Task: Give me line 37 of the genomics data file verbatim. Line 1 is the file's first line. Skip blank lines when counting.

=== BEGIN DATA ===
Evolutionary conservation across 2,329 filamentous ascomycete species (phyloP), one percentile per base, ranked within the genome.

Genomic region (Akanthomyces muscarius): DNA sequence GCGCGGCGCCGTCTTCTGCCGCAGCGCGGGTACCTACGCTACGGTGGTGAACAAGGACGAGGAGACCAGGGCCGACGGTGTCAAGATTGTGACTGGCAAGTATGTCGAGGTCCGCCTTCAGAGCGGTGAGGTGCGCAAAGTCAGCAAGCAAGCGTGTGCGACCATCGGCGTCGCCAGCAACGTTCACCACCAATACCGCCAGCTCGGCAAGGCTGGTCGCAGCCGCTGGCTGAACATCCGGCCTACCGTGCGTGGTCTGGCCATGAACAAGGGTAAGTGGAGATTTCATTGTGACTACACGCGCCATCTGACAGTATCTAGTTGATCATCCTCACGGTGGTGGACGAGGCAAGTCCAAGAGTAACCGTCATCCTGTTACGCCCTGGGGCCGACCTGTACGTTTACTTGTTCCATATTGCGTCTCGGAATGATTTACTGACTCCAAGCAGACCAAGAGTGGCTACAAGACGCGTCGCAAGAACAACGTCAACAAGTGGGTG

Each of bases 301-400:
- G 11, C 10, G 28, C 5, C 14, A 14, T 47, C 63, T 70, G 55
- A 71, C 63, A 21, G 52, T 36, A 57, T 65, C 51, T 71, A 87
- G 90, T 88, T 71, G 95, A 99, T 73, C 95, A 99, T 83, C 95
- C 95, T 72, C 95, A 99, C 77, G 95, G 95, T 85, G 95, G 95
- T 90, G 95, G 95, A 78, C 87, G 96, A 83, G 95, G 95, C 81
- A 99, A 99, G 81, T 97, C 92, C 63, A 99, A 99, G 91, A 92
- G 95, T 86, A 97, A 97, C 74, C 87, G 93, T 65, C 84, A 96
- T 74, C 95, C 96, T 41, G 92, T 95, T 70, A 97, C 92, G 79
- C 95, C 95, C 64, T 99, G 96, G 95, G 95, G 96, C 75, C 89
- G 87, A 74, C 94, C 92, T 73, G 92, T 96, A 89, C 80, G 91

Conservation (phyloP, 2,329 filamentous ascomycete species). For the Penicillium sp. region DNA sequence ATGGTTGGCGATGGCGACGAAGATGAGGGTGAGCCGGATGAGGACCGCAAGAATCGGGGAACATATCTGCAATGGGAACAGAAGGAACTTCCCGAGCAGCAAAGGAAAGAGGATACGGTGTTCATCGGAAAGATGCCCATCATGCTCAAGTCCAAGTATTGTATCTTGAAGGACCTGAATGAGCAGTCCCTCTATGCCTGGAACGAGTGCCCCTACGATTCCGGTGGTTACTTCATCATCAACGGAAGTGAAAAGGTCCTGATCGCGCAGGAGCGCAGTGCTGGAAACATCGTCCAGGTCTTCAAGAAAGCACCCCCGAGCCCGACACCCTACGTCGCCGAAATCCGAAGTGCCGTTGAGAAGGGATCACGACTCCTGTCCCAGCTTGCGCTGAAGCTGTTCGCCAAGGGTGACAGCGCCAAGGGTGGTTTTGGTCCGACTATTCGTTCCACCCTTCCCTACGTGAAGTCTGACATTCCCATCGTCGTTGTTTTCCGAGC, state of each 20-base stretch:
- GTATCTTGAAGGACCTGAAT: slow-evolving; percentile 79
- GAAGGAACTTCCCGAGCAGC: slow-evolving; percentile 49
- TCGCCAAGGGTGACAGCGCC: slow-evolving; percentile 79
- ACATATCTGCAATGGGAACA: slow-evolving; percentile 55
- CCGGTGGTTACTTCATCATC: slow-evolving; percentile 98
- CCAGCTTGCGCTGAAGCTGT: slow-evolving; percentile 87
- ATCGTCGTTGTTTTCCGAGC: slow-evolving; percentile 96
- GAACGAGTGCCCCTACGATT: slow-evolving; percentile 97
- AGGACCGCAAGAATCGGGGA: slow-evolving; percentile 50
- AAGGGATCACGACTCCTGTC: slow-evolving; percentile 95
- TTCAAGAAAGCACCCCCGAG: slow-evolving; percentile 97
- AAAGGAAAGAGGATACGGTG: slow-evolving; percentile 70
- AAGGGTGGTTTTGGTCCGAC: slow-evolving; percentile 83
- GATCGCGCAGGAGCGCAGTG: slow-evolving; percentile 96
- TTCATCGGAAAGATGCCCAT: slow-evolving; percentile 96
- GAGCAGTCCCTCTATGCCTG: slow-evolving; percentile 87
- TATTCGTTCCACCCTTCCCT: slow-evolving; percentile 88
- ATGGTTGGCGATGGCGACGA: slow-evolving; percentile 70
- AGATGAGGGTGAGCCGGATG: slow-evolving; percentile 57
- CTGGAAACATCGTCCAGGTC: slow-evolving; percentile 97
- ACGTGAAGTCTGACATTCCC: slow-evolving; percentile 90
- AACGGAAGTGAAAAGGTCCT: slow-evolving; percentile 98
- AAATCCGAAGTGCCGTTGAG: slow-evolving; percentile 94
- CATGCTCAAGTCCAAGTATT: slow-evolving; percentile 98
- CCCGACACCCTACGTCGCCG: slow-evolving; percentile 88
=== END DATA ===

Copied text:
- AAATCCGAAGTGCCGTTGAG: slow-evolving; percentile 94